By Emil Eifrem, Philip Rathle & Alastair Green, Neo4j | May 15, 2018
The time has come to create a single, unified property graph query language.
Different languages for different products help no one. We’ve heard from the graph community that a common query language would be powerful: more developers with transferable expertise; portable queries; solutions that leverage multiple graph options; and less vendor lock-in.
One language, one skill set.
The Property Graph Space Has Grown…a Lot
Property graph technology has a big presence, from Neo4j and SAP HANA to Oracle PGX and Amazon Neptune. An international standard would accelerate the entire graph solution market, to the mutual benefit of all vendors and – more importantly – to all users.
That’s why we are proposing a unified graph query language, GQL (Graph Query Language), that fuses the best of three property graph languages.
Relational Data Has SQL, Property Graphs Need GQL
Although SQL has been fundamental for relational data, we need a declarative query language for the powerful – and distinct – property graph data model to play a similar role.
Like SQL, the new GQL needs to be an industry standard. It should work with SQL but not be confined by SQL. The result would be better choices for developers, data engineers, data scientists, CIOs and CDOs alike.
Right now there are three property graph query languages that are closely related. We have Cypher (from Neo4j and the openCypher community). We have PGQL (from Oracle). And we have G-CORE, a research language proposal from the Linked Data Benchmark Council [LDBC] (co-authored by world-class researchers from the Netherlands, Germany, Chile, the U.S, and technical staff from SAP, Oracle, Capsenta and Neo4j).
The proposed GQL (Graph Query Language) would combine the strengths of Cypher, PGQL & G-CORE into one vendor-neutral and standardized query language for graph solutions, much like SQL is for RDBMS.Each of these three query languages have similar data models, syntax and semantics. Each has its merits and gaps. Yet, their authors share many ambitions for the next generation of graph querying, such as a composable graph query language with graph construction, views and named graphs; and a pattern-matching facility that extends to regular path queries.
Let Your Voice Be Heard on GQL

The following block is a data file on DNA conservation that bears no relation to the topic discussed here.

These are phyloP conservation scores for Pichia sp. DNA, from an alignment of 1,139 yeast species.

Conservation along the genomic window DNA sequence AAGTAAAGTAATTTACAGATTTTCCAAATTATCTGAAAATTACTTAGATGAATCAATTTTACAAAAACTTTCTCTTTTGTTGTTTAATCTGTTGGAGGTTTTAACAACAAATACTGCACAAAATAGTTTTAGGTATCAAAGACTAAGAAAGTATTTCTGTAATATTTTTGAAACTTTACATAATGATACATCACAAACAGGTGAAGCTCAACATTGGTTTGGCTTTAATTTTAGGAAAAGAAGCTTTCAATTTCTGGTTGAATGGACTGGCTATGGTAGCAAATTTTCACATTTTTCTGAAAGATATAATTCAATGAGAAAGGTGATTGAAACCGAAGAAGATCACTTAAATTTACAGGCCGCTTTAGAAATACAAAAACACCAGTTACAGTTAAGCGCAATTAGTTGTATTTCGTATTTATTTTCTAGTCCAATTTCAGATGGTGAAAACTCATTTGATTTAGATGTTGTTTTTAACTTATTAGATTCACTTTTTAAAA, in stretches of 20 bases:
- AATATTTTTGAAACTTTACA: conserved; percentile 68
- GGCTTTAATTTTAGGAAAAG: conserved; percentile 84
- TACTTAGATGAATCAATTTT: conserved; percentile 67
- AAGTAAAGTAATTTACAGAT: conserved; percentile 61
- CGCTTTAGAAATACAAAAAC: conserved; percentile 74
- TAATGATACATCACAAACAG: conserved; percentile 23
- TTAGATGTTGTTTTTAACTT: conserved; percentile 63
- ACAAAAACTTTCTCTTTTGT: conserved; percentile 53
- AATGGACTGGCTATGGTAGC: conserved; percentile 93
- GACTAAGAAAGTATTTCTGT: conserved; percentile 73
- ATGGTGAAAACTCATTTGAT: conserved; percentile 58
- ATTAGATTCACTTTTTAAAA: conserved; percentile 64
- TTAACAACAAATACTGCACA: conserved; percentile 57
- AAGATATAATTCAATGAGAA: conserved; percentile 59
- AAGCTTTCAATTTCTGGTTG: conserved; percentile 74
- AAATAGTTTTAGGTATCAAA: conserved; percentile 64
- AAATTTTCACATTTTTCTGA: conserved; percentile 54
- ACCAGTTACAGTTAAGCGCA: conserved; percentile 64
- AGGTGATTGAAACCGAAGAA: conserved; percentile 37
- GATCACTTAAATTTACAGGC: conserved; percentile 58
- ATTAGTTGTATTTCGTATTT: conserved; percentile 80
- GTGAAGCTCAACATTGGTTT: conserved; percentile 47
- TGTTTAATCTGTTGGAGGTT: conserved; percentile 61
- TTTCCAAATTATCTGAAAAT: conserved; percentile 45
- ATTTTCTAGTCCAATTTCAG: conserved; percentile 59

The Neo4j team is advocating that the database industry and our users collaborate to define and standardize one language.
Bringing PGQL, G-CORE and Cypher together, we have a running start. Two of them are industrial languages with thousands of users, and combined with the enhancements of a research language, they all share a common heritage of ASCII art patterns to match, merge and create graph models.
What matters most right now is a technically strong standard, with strong backing among vendors and users. So we’re appealing for your vocal support.
Please vote now on whether we should unite to create a standard Graph Query Language (GQL), in the same manner as SQL.
For more information, you can read the GQL manifesto here and watch for ongoing updates.
–Emil Eifrem, CEO;
Philip Rathle, VP of Products;
Alastair Green, Lead, Query Languages Standards & Research;
for the entire Neo4j team
About the Author
Emil Eifrem, Philip Rathle & Alastair Green, Neo4j
Emil Eifrem sketched what today is known as the property graph model on a flight to Mumbai in 2000. As the CEO and Co-Founder of Neo4j and a co-author of the O’Reilly book Graph Databases, he’s devoted his professional life to building and evangelizing graph databases.
Philip Rathle has a passion for building great products that help users solve tomorrow’s challenges. He spent the first decade of his career building information solutions for some of the world’s largest companies: first with Accenture, then with Tanning Technology, one of the world’s top database consultancies of the time, as a solution architect focusing on data warehousing and BI strategy.
Alastair Green brings a strong mix of consulting, architecture, and product skills to the Neo4j team. He is Neo4j’s product manager for the Cypher language, and member of the Neo4j Cypher Language Group (CLG)
From the CEO
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